This new ransomware is targeting companies across Europe and the US

Zeppelin ransomware is highly customisable and researchers believe the attacks are of Russian origin.
Written by Danny Palmer, Senior Writer

Cyber criminals using a new form of ransomware are going after healthcare and technology companies across Europe, the US and Canada in what researchers describe as 'carefully chosen' attacks.

Named Zeppelin, the ransomware appears to be based on another family of network-encrypting malware – VegaLocker – but has been built upon and improved to such an extent that the security analysts at BlackBerry Cylance who discovered it have classed it as a new form of ransomware.

Analysis of the code reveals that Zeppelin was first compiled in early November this year, but in the space of a month alone it has been discovered targeting networks of tech and healthcare companies across Europe and North America.

SEE: A winning strategy for cybersecurity (ZDNet special report) | Download the report as a PDF (TechRepublic)

According to researchers, the Zeppelin is spread in supply-chain attacks via Managed Security Service Providers (MSSPs), which would make the method of compromise similar to Sodinokibi ransomware. It's also believed the ransomware is spread via malvertising operations and waterhole attacks that are designed to deliver the malicious payload to the intended target.

The malware is highly configurable and can be deployed to targets as EXE, DLL files or bundled into a PowerShell loader – but no matter which way it's delivered, Zeppelin begins its installation with a temporary folder named .zeppelin, before spreading itself around the target machine.

When the ransomware has clawed its way into the network, it will encrypt files using a private key to differentiate the victim from the targets of other attacks – the attackers can even ensure they're targeting the right victim by monitoring their IP address.

Once the files are all encrypted, Zeppelin will present the victim with a ransom note in a text file. There isn't a standard ransom note, with researchers noting that the notes range from short generic messages to elaborate notes that are tailored to individual organisations that have been targeted. The ransom demands also shift depending on the victim organisation, but all ask for it to be paid in bitcoin.

All of this suggests that Zeppelin ransomware is being distributed as-a-service, with cyber criminals buying the right to use it off a dark web underground forum seller, then tailoring it to their needs – and at least one of these operators is using Zeppelin to specially craft attacks designed to target a small number of health and IT companies in what could be a test run for a larger campaign.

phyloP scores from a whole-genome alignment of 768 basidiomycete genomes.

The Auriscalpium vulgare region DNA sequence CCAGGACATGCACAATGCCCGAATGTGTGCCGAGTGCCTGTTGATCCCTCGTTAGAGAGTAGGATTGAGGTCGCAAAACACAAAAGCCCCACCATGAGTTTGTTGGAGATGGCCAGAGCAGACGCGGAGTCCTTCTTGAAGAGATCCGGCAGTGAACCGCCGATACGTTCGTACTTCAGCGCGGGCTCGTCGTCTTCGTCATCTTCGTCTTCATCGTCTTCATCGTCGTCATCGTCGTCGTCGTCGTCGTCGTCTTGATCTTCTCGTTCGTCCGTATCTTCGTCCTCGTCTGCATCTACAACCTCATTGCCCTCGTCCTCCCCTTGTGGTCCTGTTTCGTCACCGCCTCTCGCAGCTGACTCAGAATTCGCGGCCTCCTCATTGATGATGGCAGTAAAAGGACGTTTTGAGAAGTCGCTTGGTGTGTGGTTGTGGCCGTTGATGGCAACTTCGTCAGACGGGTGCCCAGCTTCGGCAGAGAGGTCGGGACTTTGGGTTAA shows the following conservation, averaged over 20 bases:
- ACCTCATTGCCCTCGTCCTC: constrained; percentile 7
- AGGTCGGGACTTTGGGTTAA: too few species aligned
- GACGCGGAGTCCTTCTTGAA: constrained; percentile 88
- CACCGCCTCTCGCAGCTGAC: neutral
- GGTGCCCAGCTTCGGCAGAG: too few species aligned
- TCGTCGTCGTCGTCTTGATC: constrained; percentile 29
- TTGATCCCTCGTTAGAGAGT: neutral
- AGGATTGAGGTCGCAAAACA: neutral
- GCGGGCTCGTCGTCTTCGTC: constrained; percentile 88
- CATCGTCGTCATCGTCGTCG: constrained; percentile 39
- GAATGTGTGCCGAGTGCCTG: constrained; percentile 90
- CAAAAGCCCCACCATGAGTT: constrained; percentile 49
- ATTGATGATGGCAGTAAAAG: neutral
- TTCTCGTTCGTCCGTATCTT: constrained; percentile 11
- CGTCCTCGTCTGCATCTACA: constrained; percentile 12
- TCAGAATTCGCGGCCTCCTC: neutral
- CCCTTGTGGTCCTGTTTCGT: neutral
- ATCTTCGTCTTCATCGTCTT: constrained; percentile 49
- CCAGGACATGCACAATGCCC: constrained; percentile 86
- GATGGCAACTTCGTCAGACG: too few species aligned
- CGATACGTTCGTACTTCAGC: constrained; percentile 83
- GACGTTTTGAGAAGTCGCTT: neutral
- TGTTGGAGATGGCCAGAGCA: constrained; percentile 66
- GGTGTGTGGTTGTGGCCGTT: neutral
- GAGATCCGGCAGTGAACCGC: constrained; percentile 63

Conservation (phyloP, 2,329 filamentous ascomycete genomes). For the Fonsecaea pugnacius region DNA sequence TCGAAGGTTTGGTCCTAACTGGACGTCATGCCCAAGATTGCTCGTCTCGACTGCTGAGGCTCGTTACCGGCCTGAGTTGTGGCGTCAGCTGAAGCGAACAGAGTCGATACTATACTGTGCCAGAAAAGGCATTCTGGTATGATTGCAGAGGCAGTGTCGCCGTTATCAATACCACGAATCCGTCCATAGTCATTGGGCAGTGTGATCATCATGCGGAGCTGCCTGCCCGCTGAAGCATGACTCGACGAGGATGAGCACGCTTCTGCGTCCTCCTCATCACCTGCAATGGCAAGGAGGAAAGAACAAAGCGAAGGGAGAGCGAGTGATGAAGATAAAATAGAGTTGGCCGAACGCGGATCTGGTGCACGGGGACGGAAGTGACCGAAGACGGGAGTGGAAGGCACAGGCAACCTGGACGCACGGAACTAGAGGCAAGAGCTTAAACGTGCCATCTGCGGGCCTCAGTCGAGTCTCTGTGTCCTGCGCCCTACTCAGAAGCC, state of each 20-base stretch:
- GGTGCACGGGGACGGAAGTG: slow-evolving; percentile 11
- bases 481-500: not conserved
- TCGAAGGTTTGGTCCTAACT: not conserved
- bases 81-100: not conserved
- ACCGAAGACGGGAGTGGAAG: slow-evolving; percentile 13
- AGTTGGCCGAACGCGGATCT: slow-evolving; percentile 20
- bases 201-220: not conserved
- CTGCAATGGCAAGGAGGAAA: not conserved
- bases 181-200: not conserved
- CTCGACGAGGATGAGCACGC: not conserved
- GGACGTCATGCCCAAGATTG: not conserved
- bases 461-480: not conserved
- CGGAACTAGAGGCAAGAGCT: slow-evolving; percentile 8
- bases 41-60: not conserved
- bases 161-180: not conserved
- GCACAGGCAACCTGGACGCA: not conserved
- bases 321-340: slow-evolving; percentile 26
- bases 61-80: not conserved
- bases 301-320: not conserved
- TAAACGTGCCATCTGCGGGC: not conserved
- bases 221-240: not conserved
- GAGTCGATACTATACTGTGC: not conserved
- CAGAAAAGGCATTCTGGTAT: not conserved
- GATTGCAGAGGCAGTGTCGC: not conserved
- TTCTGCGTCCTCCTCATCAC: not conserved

"There seem to be a limited number of victims, and we haven't seen the malware being used in any wide-spread distribution campaign so far, therefore it looks like the threat actors are rather careful in whom they are targeting," Josh Lemos, VP of research and intelligence at BlackBerry Cylance told ZDNet.

"One of the possibilities is that the campaign didn't yet fully take off, and the current victims are only the 'patient zero' in some kind of test run," he added.

The campaign is suspected to originate from Russia, because on initial execution, the malware will check the victim's country code to make sure it's not running on a machine in Russia, Ukraine, Belarus or Kazakhstan. If Zeppelin finds itself on a network in one of these states, it will cease operation.

This represents a shift compared with other Delphi-based forms of ransomware related to VegaLocker, which were happy to compromise Russsia-based victims.

SEE: How Panasonic is using internet honeypots to improve IoT device security

Combined with the change in deployment tactics, this suggests that the Zeppelin campaign is by different cyber criminals than those responsible for VegaLocker.

Zeppelin is still active and, as it's a new form of ransomware, there's currently no free decryption tool to protect against it, but organisations can prevent themselves from falling victim to it with some relatively simple security practices.

"The advice is the same as always: use a comprehensive security solution; maintain up-to-date operating systems; perform regular backups – and keep them on mediums that are usually disconnected from the network; educate your personnel on basic security guidelines; stay cautious and vigilant," said Lemos.


Editorial standards